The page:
Flyingfemme liked this
#1705725
Bill McCarthy wrote:If I could see the runway, I would have done the same. If I read it rightly it was a “land at your discretion” situation. If the request had been denied I would then ask that all emergency services be alerted for my eventual crash landing !!


So you would elect to COMMENCE an approach knowing it is below your legal minima? (With enough fuel to divert to another local airfield inside the zone that was open and available)

I hear what you are saying IF the IRVR dropped at (say) 2d and you elected to continue.
Last edited by AlanM on Fri Jul 12, 2019 10:07 pm, edited 1 time in total.
#1705727
IMO the non-recognition of the UK IMC rating in France is a non-issue in this situation : nobody on the radio is going to ask you anyway.

Just get on the ground....
AlanM liked this
#1705732
Bill McCarthy wrote:If I could see the runway, I would have done the same. If I read it rightly it was a “land at your discretion” situation. If the request had been denied I would then ask that all emergency services be alerted for my eventual crash landing !!


Not a ‘land at your discretion’ moment at all. The aircraft was cleared to land in LVPs.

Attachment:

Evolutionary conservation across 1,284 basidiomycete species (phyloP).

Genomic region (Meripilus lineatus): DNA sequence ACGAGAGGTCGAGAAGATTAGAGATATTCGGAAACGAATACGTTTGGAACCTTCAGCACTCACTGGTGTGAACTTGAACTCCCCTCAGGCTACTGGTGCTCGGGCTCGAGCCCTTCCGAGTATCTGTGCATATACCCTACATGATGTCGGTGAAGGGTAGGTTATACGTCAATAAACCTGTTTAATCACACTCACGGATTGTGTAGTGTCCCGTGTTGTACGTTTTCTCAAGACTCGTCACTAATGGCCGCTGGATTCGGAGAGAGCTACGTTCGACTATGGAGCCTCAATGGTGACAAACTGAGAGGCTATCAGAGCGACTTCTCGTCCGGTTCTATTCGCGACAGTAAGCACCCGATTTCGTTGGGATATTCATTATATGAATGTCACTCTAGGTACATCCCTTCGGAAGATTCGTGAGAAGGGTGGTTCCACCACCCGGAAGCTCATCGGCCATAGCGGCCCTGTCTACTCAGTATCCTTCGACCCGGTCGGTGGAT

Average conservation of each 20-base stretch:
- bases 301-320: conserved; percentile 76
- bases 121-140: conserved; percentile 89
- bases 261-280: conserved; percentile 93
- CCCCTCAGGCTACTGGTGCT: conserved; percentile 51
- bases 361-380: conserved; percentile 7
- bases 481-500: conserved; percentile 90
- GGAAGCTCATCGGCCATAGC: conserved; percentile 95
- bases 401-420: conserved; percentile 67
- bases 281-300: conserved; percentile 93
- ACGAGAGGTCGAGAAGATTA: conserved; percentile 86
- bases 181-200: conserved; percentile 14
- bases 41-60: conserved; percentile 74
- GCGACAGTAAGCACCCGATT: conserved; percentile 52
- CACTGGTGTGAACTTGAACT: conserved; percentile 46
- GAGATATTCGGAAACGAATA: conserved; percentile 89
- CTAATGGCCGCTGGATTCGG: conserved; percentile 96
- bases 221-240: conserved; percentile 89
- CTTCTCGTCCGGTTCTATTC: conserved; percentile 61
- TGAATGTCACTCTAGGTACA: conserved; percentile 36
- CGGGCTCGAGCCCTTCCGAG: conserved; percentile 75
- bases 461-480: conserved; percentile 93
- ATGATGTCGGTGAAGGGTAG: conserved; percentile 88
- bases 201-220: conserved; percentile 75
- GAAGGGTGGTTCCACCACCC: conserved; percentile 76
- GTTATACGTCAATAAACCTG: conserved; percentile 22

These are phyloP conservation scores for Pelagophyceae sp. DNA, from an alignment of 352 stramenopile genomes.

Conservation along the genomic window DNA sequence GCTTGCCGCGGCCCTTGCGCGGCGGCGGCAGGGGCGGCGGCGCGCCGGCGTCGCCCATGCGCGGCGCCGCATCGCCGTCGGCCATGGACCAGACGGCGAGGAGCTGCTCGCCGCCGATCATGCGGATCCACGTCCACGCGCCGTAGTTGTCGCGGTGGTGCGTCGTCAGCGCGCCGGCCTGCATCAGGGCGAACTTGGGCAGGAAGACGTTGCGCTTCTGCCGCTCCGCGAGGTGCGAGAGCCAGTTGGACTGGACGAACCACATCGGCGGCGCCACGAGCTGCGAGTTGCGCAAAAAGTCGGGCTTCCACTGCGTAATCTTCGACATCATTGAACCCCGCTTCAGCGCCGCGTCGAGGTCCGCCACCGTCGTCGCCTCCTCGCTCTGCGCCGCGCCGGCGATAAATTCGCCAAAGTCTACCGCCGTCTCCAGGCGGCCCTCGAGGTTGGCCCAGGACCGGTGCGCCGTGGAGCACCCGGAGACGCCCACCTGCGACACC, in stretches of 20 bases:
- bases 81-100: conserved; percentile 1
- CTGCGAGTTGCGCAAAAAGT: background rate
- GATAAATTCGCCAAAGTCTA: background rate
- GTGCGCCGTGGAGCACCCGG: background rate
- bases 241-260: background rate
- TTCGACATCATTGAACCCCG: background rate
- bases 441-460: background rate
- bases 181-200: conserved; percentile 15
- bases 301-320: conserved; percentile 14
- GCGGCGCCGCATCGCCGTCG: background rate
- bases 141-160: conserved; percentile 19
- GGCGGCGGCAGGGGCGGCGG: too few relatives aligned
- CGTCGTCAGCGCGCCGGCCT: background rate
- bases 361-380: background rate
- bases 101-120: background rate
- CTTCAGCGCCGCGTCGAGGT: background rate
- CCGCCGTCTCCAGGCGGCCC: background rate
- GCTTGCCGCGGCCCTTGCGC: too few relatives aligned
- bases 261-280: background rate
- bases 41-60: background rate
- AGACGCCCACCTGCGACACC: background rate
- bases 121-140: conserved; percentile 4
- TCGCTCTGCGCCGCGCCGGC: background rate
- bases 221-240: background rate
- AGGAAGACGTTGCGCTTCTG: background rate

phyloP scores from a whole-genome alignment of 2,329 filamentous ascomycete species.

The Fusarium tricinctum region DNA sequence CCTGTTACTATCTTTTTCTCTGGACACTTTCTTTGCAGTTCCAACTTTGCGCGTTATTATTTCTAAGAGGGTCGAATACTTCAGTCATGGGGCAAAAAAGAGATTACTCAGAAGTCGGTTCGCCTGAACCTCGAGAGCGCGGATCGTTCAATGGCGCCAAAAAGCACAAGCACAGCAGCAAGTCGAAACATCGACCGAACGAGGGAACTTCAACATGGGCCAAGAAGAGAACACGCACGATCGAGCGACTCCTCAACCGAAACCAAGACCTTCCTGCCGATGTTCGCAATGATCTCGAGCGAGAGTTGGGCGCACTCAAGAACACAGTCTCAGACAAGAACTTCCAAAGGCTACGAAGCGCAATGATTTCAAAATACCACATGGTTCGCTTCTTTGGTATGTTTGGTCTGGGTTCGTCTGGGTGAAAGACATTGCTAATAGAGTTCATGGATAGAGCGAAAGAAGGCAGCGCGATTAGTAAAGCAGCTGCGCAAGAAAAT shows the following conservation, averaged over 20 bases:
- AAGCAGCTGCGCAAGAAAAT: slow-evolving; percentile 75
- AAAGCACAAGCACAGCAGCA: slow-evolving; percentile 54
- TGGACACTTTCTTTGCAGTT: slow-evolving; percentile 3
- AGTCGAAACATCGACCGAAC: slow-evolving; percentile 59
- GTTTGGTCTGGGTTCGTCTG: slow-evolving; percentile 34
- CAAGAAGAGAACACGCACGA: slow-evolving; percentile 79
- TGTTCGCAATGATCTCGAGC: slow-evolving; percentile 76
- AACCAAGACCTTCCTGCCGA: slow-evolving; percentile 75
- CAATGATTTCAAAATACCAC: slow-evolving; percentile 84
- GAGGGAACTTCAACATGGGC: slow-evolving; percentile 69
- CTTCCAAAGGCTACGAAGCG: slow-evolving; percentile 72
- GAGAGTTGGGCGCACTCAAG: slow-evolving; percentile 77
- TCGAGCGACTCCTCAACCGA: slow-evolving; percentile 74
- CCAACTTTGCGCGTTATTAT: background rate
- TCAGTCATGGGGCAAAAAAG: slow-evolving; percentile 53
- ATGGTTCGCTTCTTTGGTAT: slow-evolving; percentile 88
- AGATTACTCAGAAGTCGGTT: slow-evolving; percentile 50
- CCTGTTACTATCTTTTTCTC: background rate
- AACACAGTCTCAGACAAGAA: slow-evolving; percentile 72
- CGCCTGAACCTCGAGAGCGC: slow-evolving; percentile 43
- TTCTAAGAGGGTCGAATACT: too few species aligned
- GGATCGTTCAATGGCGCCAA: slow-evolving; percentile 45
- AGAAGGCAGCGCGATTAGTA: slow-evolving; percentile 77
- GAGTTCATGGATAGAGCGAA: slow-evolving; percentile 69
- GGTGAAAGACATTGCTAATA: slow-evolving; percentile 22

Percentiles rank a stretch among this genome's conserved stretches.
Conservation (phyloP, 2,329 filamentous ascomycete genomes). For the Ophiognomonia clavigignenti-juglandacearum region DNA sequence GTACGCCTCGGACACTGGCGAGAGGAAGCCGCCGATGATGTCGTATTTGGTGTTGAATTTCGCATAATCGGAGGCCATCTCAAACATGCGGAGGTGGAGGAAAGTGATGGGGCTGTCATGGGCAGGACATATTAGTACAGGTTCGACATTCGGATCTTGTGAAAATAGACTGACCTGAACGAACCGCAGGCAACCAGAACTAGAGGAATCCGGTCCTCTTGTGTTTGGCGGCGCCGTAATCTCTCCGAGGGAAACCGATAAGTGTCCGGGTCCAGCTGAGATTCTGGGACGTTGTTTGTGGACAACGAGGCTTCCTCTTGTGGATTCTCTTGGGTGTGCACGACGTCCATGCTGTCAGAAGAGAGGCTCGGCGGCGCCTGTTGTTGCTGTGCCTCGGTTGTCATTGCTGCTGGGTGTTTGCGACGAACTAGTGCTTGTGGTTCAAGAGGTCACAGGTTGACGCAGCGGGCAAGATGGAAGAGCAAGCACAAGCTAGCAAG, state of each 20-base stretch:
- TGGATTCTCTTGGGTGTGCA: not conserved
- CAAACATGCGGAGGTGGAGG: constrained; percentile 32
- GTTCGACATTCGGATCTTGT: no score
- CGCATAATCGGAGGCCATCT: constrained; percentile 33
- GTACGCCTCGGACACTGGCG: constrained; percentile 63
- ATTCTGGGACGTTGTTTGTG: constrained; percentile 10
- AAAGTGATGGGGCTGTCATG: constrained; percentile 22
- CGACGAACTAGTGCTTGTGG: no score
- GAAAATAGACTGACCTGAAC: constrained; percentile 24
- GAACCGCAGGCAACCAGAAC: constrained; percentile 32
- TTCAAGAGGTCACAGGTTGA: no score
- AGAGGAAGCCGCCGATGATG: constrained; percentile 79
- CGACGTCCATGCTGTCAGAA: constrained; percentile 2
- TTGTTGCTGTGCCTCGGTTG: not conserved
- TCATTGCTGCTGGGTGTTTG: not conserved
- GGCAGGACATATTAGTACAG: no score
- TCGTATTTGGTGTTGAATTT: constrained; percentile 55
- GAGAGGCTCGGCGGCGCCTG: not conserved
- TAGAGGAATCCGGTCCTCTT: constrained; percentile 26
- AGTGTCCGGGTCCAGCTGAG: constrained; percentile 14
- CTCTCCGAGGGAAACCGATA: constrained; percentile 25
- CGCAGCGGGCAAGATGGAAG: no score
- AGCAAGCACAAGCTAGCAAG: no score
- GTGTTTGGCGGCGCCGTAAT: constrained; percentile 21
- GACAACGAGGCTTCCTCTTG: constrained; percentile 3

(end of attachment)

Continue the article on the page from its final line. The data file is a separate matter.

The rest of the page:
It was more of a ‘I have no ATC reason to stop you commencing the approach’ moment. Exactly as it should be.

(Or maybe we should go back to Absolute Minima and the phrase that we learnt “Commencing your approach below absolute minima will contravene UK legislation and I an compelled to report this to the UK CAA”)
#1705735
I would be interested in views on the 'dependability' of RVR measurements in different types of low visibility.
At one end of the spectrum there's proper low cloud blending into pea soup fog .... at the other end of the spectrum there's low level fog banks drifting through with clear skies above. Both can give similar RVR readings, but in the case of the latter it's not uncommon for the runway lighting and airfield features to be visible several miles out, even with a quoted RVR well below 1000m (from my limited experience in my days on the jump seat, I've no idea what the situation was here)
#1705736
It's hard to say how steep £2k is because we don't know his weekly income.
(I'm assuming Jersey has a similar judicial system to the UK, and the laws are similar)

But thank goodness he's alive and hasn't crashed into something.
AlanM liked this
#1705740
A couple of years ago five very nice 3 axis microlights from the continent arrived overhead Wick, in a dense haar. We could hear them overhead at the hangar. Ten minutes later they all taxied to the hangar doors. They landed on a disused runway on GPS only - they had no divert airfield, and if you are not familiar with that variety of fog, it can cut you off in seconds.
Now, that was a risk I would NOT take. In the above instance (the OP) he saw the runway, was obviously very familiar with surrounding terrain and obstacles and went for it. No one was hurt I believe.